BEETLING THE BEETLES: If your brassicas (cabbage family) are being devoured by cabbage loopers (long, skinny green caterpillars), apply a spray of bacillus thuringiensis every few days. Sold under the name Thuricide, this bacteria is commonly available at hardware, plant and drug stores. It usually must be diluted with water. It affects a number of garden pests during their larval stage (including the ugly tent caterpillar) and breaks down within 24 hours. I like it both for that reason and because it's a selective pesticide. The cabbage looper must actually eat a treated leaf for it to be affected, however, so spray liberally, on both sides. Because Thuricide breaks down so rapidly, you will have to keep up applications for several weeks, if not just abut all summer. Beans can go in now, but plant them with a border of nasturtiums, if yu put in bush varieties, or mixed with nasturiums if you plant pole beans. This will help dissuade, although not prevent, Mexican bean beetles. Every little bit helps.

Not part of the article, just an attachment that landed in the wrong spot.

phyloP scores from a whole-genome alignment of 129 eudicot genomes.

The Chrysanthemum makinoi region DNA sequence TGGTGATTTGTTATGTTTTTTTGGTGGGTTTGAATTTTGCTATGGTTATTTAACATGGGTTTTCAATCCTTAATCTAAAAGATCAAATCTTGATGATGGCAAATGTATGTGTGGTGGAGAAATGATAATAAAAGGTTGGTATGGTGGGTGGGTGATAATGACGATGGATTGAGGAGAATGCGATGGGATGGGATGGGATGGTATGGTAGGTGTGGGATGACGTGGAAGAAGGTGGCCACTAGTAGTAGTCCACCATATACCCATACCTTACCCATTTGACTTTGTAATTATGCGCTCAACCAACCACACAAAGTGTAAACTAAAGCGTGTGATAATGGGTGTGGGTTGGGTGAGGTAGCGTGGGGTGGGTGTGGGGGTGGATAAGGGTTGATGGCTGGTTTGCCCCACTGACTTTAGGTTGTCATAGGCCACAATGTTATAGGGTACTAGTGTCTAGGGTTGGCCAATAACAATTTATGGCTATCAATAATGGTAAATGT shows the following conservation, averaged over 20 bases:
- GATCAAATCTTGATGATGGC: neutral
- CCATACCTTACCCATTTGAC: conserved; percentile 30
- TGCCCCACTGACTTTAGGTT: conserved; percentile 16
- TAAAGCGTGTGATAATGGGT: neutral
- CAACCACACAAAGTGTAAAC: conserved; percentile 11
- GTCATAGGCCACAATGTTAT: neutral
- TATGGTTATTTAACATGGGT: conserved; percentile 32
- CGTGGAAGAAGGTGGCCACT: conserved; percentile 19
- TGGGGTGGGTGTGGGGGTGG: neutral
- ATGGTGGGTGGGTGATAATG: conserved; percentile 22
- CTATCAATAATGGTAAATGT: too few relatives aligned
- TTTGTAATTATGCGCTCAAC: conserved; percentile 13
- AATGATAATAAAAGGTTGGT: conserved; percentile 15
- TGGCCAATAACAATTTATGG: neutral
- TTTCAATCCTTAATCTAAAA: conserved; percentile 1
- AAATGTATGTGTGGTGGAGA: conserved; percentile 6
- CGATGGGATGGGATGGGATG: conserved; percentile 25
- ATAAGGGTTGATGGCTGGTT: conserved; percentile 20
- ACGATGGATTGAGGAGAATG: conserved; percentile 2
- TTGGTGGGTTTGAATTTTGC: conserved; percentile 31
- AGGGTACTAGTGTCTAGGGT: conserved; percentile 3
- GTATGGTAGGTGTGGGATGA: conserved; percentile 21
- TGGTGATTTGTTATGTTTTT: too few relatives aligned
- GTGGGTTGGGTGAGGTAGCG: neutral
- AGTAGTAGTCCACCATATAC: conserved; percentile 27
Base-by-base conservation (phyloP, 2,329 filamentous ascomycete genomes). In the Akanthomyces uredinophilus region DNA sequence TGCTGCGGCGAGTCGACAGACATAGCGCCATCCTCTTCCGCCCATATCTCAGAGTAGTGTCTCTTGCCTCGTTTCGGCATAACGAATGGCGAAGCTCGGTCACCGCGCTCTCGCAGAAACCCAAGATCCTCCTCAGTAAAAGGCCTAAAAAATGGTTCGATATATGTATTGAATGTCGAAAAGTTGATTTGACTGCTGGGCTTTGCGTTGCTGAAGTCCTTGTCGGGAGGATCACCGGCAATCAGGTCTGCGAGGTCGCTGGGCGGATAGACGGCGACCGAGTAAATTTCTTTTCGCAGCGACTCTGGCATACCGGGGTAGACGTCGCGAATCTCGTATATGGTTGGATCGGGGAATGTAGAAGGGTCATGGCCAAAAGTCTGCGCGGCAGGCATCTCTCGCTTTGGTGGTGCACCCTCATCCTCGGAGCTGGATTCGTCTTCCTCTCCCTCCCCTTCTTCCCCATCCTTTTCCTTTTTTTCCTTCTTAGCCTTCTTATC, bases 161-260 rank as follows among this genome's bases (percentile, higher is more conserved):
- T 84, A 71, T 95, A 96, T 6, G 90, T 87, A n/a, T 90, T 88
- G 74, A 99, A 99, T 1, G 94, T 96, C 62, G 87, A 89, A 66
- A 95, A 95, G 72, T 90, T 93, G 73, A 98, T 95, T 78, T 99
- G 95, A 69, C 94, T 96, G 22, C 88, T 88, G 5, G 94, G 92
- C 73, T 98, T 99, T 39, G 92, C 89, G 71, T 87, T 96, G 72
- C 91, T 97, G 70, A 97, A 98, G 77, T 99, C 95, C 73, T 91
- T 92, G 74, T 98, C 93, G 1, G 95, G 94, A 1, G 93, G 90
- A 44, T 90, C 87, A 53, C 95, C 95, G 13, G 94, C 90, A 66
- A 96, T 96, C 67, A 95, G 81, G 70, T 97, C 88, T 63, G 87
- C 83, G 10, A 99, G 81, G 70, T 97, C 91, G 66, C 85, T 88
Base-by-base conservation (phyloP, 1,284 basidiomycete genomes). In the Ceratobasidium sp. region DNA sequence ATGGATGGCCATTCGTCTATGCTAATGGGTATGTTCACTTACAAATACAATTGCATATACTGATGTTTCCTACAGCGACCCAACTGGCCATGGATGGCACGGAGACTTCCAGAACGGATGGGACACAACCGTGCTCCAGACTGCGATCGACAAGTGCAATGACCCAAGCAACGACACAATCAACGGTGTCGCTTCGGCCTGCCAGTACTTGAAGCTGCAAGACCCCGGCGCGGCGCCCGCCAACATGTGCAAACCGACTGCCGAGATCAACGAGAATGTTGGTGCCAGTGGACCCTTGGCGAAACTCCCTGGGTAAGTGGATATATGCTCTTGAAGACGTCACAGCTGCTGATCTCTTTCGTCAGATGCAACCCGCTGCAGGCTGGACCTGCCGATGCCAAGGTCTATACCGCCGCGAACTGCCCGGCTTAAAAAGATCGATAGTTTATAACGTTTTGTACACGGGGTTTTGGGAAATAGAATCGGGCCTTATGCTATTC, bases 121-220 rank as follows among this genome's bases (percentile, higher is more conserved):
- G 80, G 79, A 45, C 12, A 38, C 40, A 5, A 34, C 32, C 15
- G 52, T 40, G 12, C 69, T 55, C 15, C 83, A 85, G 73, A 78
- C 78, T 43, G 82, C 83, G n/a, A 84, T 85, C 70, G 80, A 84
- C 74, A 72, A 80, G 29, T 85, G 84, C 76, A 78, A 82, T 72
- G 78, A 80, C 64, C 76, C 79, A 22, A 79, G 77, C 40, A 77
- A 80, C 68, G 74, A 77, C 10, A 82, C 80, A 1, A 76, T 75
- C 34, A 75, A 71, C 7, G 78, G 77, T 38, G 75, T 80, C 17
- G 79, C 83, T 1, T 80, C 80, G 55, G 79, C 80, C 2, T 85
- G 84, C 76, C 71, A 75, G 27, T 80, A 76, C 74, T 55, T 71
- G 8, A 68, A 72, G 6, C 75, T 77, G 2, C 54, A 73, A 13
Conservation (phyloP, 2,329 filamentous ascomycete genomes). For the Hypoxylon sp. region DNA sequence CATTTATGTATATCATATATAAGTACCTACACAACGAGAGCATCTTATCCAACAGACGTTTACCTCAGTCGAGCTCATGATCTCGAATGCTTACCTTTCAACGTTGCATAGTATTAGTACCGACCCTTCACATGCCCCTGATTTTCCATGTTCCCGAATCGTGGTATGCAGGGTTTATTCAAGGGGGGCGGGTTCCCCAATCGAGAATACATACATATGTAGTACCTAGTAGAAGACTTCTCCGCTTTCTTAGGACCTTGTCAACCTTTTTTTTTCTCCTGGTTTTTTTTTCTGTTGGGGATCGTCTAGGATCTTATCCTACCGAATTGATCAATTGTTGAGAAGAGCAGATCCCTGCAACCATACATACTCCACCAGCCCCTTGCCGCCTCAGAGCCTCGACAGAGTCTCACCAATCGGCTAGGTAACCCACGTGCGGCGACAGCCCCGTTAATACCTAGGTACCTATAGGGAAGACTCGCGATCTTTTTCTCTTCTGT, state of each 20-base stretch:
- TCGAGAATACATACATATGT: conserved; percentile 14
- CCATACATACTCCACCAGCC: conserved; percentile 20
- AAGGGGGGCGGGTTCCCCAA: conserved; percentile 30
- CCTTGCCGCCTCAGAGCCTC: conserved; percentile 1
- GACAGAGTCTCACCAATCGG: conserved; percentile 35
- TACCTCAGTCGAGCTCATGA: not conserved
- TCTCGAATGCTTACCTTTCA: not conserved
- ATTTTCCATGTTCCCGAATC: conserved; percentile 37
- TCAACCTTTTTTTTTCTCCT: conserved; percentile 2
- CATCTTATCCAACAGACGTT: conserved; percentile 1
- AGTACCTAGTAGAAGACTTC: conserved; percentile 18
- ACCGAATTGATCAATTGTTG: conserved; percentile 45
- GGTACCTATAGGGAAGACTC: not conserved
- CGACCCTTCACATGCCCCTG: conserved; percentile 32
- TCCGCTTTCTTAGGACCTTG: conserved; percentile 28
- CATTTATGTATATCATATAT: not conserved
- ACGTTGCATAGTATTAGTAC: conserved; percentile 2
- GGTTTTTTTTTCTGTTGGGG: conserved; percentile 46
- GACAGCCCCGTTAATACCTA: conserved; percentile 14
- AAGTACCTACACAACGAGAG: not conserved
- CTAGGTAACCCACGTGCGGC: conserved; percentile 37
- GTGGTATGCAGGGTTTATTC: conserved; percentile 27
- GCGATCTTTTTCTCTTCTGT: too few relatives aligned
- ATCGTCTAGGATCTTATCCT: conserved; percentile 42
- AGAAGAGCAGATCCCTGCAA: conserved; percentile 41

POTATO TIPS: You might want to dust your potato plants lightly with Sevin, too: The striped potato beetle lays its eggs on the leaves and the fat, ugly, orange, black- spotted larva of the beetle can do a good job of chomping the plant to its stalk. Last year I decided not to spray, and the leaves were pretty much decimated, which didn't look too good, but I figured it wasn't going to affect the potatoes growing underground. I was only partly right: The potatoes that grew, grew fine, but I found that my production was only about half as good as the previous year, and I blame it mostly on the potato beetle. Again, don't dust after the plants bloom: Once the plant has achieved vigor and maturity, it's far less likely to suffer from pests. Just give it that little push with an application or two of Sevin.